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Austria’s auction for wireless spectrum, which will free airwaves for high-speed mobile services, may be delayed until 2013 as regulators grapple with a tie-up between two of the largest providers.
Hutchison Whampoa Ltd. (13), the telecommunications company owned by Hong Kong billionaire Li Ka-shing, agreed to acquire Orange Austria this month in a deal valued at 1.3 billion euros ($1.7 billion). The government, which had planned an auction in September, is going to examine how this will affect the bidding process, said Hans Tschuden, chief financial officer of rival Telekom Austria AG. (TKA)
A delay will put off distribution of spectrum that could carry high-speed signals to mobile phones, enabling faster downloads of videos and other bandwidth heavy services. Telekom Austria could offer the more advanced services, known as long- term evolution, by next year if the auction goes ahead in September, Tschuden said in an interview in London.
“The regulator wants to have a clear picture: are there three operators or four operators bidding for this spectrum? And therefore, it could be that he’s postponing the auction for a year,” Tschuden said in an interview. “The spectrum we need to run our business, we do have. The only thing which is postponed materially is the spectrum that is designated for the LTE rollout.”
Daniela Andreasch, a spokeswoman for the Austrian Regulatory Authority for Broadcasting and Telecommunications, said it is too early to say whether the auction will be delayed. Austria’s Federal Competition Authority said the Hutchison- Orange deal hasn’t been registered with regulators and the agency hasn’t begun examining it for antitrust issues, spokeswoman Veronika Haubner said.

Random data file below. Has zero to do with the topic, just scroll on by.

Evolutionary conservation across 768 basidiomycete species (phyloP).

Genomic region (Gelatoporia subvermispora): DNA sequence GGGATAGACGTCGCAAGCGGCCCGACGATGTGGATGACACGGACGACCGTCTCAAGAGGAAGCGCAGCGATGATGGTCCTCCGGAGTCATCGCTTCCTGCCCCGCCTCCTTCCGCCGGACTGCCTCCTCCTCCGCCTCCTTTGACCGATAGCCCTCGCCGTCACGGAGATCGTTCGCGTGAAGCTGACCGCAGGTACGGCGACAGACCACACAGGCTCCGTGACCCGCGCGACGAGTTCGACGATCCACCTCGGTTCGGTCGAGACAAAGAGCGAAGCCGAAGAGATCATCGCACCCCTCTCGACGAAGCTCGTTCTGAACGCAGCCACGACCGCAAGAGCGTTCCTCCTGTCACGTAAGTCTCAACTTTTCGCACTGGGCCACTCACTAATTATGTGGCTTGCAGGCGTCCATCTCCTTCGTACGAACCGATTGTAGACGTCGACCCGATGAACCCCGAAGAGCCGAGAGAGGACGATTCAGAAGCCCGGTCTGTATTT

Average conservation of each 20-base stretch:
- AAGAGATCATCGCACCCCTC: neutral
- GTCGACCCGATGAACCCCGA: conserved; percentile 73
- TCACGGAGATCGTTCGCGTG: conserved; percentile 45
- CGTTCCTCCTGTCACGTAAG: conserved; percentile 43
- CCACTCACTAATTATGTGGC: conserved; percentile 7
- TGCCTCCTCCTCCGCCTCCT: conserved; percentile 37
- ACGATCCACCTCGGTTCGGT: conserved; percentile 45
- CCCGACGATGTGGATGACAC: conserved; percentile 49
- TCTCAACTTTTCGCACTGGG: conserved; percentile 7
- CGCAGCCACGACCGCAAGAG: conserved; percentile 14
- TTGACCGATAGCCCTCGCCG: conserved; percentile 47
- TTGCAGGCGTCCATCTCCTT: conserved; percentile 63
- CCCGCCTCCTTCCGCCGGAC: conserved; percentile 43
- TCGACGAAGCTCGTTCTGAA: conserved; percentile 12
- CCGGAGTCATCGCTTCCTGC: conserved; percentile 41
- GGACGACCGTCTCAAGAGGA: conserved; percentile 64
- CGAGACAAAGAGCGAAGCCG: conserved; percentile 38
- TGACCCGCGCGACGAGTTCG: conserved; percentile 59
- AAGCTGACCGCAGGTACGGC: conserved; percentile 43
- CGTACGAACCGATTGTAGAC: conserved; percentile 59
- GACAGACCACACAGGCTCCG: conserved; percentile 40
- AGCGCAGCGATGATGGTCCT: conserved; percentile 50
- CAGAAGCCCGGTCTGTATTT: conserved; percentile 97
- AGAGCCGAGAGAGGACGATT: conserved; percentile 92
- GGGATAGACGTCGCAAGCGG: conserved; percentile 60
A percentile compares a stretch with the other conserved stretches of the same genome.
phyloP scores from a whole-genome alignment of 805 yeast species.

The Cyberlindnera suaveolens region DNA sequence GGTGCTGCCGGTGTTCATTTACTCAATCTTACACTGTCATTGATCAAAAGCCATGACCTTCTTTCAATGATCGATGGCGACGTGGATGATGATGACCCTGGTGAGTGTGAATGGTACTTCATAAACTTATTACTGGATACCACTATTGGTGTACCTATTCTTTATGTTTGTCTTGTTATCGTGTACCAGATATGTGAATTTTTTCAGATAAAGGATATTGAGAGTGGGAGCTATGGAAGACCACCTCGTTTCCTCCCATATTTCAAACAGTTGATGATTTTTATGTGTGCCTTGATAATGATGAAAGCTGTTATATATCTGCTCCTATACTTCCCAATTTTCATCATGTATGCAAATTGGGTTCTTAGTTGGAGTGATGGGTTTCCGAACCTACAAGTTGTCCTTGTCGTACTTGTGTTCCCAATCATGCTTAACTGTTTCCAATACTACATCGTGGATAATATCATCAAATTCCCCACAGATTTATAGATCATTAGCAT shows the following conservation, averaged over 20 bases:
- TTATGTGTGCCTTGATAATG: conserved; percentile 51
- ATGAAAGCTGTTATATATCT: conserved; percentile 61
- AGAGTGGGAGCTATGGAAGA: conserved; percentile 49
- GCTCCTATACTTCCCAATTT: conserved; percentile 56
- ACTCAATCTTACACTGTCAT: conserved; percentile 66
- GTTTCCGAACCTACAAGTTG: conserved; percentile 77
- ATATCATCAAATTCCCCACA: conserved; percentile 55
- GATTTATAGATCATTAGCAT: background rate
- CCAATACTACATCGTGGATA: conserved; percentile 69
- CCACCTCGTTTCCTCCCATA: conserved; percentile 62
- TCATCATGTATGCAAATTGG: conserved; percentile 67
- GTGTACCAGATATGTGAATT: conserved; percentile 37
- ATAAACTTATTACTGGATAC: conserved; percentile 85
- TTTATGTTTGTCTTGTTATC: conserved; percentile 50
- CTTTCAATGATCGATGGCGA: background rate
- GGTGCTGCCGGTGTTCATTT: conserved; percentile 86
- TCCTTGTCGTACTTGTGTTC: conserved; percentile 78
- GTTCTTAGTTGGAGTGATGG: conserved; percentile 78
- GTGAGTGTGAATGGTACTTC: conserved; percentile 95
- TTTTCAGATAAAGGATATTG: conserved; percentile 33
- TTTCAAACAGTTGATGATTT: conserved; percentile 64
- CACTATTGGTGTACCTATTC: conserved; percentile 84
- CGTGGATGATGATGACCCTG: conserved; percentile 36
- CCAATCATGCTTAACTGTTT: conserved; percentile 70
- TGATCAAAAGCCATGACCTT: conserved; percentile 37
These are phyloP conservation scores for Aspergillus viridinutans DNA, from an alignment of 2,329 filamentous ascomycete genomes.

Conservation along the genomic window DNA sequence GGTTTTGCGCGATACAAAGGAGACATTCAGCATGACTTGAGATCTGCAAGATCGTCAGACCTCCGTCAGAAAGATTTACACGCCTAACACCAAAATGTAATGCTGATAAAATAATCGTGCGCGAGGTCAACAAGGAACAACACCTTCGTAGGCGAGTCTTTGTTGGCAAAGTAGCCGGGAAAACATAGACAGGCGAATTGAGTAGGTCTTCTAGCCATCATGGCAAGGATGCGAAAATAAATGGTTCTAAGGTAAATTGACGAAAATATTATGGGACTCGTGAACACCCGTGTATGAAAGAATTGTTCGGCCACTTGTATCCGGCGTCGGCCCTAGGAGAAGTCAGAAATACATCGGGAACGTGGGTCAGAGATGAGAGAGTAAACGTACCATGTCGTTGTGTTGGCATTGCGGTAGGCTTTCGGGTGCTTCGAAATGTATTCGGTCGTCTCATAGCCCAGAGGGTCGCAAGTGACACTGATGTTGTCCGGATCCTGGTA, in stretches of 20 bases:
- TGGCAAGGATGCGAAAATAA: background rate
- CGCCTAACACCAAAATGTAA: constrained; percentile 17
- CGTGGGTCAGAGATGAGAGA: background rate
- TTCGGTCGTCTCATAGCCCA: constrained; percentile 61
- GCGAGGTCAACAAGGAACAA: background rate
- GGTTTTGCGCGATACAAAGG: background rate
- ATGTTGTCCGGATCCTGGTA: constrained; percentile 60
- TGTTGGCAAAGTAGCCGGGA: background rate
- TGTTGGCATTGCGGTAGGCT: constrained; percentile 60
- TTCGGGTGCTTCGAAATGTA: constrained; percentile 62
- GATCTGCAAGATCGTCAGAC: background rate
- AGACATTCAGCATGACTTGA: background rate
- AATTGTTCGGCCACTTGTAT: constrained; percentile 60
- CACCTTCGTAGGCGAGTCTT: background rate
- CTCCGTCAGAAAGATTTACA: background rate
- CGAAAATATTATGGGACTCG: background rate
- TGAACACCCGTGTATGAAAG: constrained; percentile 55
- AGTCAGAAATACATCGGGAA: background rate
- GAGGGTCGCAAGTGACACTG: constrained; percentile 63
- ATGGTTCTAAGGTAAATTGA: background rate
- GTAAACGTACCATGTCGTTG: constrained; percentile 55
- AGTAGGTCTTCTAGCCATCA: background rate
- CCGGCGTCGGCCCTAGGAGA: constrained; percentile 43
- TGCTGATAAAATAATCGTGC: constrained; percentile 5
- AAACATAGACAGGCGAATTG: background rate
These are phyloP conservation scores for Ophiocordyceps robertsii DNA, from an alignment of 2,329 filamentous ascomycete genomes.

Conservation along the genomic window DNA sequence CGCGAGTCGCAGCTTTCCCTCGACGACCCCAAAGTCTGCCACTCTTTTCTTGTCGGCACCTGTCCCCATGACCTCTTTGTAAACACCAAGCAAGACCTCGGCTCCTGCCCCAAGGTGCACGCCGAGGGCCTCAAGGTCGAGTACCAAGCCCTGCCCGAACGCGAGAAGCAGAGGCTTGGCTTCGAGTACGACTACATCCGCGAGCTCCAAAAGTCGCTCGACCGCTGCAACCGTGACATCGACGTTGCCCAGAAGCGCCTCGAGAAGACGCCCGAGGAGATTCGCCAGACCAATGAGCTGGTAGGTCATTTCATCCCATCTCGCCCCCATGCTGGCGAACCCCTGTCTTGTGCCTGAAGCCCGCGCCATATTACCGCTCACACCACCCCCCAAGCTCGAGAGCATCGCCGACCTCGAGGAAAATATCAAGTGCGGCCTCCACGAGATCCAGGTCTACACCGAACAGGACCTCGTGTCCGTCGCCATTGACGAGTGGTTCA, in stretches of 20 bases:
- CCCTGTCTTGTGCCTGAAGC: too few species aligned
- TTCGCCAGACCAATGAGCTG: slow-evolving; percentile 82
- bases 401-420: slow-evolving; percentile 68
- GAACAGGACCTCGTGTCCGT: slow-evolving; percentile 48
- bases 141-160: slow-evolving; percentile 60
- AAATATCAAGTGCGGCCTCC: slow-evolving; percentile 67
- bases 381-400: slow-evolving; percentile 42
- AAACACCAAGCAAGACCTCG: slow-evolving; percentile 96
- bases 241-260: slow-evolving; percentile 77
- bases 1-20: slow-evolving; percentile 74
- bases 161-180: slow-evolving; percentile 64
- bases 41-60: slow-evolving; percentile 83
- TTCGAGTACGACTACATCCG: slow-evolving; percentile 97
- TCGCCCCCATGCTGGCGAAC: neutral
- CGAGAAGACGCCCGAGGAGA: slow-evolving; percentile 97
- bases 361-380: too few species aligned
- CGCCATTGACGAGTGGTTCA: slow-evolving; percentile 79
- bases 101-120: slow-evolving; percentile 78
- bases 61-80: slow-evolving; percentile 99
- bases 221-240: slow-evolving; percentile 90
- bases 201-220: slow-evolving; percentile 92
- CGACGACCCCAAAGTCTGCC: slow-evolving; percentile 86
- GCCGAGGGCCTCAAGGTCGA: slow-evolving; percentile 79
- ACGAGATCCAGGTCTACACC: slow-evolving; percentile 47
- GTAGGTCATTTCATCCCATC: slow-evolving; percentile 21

Telekom Austria is also involved in the buyout of Orange’s Austrian mobile services from France Telecom SA (FTE) and Mid Europa Partners, agreeing to buy the Yesss! network, which sells prepaid wireless services, as part of the deal.
While the Federal Competition Authority has said the deal may have to be amended, Tschuden said he is confident that the company won’t have to make any divestitures. The key will be to show regulators the difference between the prepaid and contract- based mobile markets, he said.
Tschuden is aiming to make the former Austrian monopoly profitable this year after posting a 252.8 million-euro net loss in 2011. The company will cut jobs and reduce overlapping systems in its wireless and fixed-line businesses this year, Tschuden said.
Telekom Austria operates mobile networks in seven eastern European countries. Egyptian billionaire Naguib Sawiris and private equity investor Ronny Pecik own 20 percent of the company, with the Austrian government holding 28 percent.
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